We can form a fairly complex variable by using various expressions and functions.

Resources

In the resources section, you define the resources that are deployed or updated. This section can get complicated because you must understand the types you are deploying to provide the right values.
You define resources with the following structure:

"resources": [
  {
      "condition": "",
      "apiVersion": "",
      "type": "<resource-provider-namespace/resource-type-name>",
      "name": "",
      "location": "",
      "tags": {
          "": "",
          "": ""
      },
      "comments": "",
      "copy": {
          "name": "",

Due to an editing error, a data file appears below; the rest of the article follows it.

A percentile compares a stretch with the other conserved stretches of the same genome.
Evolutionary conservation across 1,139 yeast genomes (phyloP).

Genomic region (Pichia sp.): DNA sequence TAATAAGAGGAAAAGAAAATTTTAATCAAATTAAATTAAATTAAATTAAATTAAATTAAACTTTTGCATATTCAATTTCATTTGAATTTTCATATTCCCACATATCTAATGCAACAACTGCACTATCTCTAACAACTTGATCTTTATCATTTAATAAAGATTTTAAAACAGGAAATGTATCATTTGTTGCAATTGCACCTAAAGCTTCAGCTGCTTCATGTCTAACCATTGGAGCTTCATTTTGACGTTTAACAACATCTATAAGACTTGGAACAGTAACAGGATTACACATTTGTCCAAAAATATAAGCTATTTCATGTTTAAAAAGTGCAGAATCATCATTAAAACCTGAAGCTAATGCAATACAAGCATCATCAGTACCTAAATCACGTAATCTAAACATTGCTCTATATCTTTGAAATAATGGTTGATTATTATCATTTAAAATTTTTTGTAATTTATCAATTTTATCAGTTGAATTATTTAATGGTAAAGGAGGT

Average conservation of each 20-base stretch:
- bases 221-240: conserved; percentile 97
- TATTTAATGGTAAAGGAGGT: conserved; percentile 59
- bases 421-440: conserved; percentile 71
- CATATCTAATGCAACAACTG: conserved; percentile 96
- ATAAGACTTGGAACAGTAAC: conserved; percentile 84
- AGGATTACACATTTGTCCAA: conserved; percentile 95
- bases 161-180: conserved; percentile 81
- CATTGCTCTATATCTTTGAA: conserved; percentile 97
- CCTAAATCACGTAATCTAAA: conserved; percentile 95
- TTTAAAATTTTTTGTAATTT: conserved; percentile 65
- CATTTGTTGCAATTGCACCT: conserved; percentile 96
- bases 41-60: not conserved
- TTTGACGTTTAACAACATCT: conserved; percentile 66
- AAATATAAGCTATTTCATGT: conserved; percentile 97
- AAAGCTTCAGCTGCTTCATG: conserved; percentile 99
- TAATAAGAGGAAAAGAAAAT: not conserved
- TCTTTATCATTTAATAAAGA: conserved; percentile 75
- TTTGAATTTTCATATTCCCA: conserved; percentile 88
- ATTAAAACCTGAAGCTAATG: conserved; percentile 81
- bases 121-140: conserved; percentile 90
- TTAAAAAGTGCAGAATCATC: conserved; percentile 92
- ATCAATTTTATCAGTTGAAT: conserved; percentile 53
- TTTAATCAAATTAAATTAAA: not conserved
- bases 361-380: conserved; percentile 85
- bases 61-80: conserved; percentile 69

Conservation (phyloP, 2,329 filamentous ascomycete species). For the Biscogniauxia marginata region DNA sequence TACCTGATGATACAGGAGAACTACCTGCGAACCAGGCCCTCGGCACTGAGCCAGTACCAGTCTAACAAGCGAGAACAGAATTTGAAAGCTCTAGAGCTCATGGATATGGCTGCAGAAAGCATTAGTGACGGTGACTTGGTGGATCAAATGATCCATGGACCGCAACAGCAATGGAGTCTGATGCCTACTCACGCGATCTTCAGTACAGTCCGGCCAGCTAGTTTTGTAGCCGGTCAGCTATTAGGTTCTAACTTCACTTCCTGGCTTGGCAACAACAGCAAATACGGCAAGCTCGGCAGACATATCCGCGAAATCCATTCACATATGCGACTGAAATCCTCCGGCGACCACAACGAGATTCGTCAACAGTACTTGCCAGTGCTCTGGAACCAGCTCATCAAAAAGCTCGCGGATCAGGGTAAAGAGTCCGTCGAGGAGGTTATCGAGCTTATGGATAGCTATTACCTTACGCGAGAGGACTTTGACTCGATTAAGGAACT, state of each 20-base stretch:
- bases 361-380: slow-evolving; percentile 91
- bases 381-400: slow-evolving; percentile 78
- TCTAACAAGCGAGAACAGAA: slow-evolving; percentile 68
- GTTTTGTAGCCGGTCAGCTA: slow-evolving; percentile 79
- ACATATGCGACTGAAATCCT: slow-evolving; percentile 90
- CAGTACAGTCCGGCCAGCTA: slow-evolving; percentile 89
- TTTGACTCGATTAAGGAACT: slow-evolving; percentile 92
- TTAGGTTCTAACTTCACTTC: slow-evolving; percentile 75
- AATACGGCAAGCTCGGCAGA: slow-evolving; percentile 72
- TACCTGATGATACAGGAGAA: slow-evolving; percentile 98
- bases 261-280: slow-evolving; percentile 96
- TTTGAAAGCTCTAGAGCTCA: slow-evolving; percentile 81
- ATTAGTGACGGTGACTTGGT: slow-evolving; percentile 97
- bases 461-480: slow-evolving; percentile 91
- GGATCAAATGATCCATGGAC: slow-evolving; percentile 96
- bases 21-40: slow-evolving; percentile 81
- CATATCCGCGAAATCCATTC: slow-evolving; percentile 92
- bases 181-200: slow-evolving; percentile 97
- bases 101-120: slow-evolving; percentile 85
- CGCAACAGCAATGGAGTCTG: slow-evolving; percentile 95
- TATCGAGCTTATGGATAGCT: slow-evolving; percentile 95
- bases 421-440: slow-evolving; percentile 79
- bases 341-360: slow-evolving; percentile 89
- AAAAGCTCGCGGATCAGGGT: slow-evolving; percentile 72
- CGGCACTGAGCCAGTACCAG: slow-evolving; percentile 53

"count": "",
          "mode": "",
          "batchSize": ""
      },
      "dependsOn": [
          ""
      ],
      "properties": {
          "",
          "copy": [
              {
                  "name": ,
                  "count": ,
                  "input": {}
              }
          ]
      },
      "resources": [
          ""
      ]
  }
]

Here:

condition: Boolean value that indicates whether the resource is deployed.

apiVersion: Version of the REST API to use for creating the resource. This is a required element.

type: Type of the resource. This value is a combination of the namespace of the resource provider and the resource type. This is a required element.

name: Name of the resource. The name must follow URI component restrictions defined in RFC3986. In addition, Azure services that expose the resource name to outside parties validate the name to make sure it is not an attempt to spoof another identity.